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Daniel Charles

Dan Charles is NPR's food and agriculture correspondent.

Primarily responsible for covering farming and the food industry, Charles focuses on the stories of culture, business, and the science behind what arrives on your dinner plate.

This is his second time working for NPR; from 1993 to 1999, Charles was a technology correspondent at NPR. He returned in 2011.

During his time away from NPR, Charles was an independent writer and radio producer and occasionally filled in at NPR on the Science and National desks, and at Weekend Edition. Over the course of his career Charles has reported on software engineers in India, fertilizer use in China, dengue fever in Peru, alternative medicine in Germany, and efforts to turn around a troubled school in Washington, DC.

In 2009-2010, he taught journalism in Ukraine through the Fulbright program. He has been guest researcher at the Institute for Peace Research and Security Policy at the University of Hamburg, Germany, and a Knight Science Journalism fellow at the Massachusetts Institute of Technology.

From 1990 to 1993, Charles was a U.S. correspondent for New Scientist, a major British science magazine.

The author of two books, Charles wrote Master Mind: The Rise and Fall of Fritz Haber, The Nobel Laureate Who Launched the Age of Chemical Warfare (Ecco, 2005) and Lords of the Harvest: Biotech, Big Money, and the Future of Food (Perseus, 2001) about the making of genetically engineered crops.

Charles graduated magna cum laude from American University with a degree in economics and international affairs. After graduation Charles spent a year studying in Bonn, which was then part of West Germany, through the German Academic Exchange Service.

For a glimpse of what could happen to a trillion dollars worth of American farmland, meet Ray Williams.

He's a lawyer-turned-farmer, growing organic grain and feeding young cows on 3000 acres in northeastern Oregon. Last year, he and his brother Tom decided that they were getting too old for the long hours and hard work.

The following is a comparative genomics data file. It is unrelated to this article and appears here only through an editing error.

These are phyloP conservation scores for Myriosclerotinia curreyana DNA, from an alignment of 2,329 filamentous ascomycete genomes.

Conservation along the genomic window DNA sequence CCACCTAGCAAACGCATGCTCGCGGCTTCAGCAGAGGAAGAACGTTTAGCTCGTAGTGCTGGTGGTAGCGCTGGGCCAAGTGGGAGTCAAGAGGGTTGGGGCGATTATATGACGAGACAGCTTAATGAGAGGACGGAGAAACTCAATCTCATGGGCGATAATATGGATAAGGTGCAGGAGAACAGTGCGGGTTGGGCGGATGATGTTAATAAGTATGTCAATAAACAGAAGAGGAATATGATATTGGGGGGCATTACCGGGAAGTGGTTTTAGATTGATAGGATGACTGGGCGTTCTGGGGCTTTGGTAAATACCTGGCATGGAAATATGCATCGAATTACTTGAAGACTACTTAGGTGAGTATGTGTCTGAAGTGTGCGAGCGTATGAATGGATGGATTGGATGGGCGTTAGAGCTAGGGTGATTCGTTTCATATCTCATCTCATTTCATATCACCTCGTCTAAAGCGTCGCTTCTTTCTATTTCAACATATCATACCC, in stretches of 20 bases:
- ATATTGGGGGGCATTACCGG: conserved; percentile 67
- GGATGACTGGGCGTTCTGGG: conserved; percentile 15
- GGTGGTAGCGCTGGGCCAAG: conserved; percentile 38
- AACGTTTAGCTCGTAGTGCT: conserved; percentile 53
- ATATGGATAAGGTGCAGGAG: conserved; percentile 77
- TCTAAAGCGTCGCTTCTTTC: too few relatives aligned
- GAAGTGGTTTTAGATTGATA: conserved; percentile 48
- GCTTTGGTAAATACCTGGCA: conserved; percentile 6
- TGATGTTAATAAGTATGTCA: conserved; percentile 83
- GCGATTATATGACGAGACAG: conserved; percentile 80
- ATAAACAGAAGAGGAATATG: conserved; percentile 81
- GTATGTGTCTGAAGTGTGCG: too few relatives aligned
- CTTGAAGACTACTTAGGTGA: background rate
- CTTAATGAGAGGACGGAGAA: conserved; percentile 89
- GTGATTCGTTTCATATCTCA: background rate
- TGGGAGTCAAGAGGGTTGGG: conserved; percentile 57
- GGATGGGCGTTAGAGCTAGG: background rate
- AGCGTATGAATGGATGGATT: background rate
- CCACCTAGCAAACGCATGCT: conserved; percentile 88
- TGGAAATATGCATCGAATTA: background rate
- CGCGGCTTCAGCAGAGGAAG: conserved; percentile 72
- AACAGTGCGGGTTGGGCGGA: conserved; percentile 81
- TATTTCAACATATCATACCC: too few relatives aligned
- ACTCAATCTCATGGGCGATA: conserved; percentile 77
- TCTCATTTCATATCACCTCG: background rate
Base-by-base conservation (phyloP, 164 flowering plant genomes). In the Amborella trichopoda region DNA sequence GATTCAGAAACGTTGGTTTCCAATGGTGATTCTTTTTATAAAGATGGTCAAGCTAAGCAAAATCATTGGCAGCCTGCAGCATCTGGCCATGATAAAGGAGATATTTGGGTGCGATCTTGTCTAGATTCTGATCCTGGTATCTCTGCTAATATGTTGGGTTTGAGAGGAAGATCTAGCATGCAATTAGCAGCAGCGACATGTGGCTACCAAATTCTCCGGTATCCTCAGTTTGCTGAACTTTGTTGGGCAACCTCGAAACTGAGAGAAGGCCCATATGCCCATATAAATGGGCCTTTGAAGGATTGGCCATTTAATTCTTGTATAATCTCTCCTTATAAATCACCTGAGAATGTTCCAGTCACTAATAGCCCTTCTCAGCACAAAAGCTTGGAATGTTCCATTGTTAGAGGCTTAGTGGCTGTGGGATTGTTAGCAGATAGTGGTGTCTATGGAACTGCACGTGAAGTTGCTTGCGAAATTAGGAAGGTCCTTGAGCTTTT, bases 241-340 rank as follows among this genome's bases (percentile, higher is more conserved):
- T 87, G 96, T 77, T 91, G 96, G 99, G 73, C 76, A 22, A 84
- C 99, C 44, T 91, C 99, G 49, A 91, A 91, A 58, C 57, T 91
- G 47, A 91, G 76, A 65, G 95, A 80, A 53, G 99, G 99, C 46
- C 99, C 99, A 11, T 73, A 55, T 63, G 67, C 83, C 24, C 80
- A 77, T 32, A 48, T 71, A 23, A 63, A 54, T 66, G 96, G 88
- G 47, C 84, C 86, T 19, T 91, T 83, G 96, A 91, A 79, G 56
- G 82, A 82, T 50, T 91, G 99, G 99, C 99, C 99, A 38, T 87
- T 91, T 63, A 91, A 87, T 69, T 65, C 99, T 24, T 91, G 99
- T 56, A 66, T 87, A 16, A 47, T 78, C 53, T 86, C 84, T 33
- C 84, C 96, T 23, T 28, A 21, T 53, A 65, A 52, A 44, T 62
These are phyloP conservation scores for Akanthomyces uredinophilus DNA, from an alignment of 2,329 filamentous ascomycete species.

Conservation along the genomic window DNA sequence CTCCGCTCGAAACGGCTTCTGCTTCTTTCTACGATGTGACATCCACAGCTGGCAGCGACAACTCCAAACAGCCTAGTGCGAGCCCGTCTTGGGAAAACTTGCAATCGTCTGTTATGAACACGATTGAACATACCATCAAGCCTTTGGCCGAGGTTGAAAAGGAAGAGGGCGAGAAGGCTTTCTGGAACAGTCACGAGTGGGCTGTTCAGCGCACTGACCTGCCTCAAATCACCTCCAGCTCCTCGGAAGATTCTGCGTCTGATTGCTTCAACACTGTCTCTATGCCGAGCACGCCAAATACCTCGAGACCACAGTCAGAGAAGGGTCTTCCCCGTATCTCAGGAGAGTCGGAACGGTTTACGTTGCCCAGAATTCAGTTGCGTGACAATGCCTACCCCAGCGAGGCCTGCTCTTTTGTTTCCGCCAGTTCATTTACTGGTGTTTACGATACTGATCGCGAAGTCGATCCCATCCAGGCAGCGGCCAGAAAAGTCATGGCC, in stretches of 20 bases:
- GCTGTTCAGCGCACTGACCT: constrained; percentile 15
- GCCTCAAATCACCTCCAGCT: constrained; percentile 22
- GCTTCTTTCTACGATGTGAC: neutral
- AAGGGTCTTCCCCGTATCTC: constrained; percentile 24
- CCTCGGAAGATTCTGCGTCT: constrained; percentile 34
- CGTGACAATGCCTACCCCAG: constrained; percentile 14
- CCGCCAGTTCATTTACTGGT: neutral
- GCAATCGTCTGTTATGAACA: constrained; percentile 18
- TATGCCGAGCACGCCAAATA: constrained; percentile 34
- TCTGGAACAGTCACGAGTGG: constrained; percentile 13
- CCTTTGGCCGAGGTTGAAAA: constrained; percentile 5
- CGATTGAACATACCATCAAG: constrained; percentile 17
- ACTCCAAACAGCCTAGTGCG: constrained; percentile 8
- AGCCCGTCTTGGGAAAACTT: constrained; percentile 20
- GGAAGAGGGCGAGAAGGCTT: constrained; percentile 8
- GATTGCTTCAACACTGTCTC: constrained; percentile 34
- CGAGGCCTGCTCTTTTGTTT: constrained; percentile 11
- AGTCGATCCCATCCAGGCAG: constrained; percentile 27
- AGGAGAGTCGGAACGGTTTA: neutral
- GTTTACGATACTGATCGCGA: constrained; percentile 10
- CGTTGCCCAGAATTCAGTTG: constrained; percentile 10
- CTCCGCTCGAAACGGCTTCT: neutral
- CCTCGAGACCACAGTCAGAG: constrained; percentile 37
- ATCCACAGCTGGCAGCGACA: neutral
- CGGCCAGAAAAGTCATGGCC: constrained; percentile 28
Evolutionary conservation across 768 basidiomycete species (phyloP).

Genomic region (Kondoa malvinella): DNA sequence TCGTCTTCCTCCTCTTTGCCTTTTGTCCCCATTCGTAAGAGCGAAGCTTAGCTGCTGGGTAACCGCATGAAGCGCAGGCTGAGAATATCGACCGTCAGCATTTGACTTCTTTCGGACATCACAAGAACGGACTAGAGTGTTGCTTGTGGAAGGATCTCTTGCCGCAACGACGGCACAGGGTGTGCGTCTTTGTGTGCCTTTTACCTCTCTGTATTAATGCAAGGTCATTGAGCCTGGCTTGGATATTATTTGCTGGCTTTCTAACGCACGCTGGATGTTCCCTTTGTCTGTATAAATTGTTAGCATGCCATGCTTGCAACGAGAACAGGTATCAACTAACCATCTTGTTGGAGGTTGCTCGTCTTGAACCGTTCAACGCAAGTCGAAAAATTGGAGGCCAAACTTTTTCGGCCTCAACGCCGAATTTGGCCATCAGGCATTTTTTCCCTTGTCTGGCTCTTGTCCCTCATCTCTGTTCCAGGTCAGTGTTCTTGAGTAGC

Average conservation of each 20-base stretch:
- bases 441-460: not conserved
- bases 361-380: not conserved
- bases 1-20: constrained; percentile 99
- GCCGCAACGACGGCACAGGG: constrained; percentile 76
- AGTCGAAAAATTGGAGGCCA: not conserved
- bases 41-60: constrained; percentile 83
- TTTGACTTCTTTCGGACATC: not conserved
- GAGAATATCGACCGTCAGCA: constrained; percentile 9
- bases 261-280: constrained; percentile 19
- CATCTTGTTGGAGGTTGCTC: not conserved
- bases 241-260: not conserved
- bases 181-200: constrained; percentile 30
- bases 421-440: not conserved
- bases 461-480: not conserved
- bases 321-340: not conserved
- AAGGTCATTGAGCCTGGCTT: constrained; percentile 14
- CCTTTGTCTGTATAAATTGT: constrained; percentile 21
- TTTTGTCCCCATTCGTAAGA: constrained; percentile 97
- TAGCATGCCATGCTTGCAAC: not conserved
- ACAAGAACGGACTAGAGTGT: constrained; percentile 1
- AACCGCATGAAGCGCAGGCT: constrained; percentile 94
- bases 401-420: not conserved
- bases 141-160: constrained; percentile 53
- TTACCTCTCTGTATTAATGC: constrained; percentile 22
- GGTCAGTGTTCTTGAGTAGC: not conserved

"We told our clients, you don't want to rely on senior citizens for your high quality organic products. Trust me on this!" says Williams, age 68.

Copyright 2020 NPR. To see more, visit https://www.npr.org.

SARAH MCCAMMON, HOST:

The company Bayer announced today that it will pay roughly $10 billion to people who say they got cancer after using the company's most widely used weed killer. NPR's Dan Charles has that story.

A month ago, America's pork farmers were in crisis. About 40 percent of the country's pork plants were shut down because they had become hot spots of coronavirus infection.

Millions of newly impoverished people are turning to the charitable organizations known as food banks. Mile-long lines of cars, waiting for bags of free food, have become one of the most striking images of the current economic crisis. Donations are up, too, including from a new billion-dollar government effort called the Farmers to Families Food Box Program.

Copyright 2020 NPR. To see more, visit https://www.npr.org.

Copyright 2020 NPR. To see more, visit https://www.npr.org.

Tyson Foods, one of the biggest meat producers in the U.S., is suspending work at its pork processing plant in Waterloo, Iowa. Officials in Black Hawk County, where the plant is located, say at least 150 people with close connections to the plant have tested positive for the coronavirus, according to Iowa Public Radio.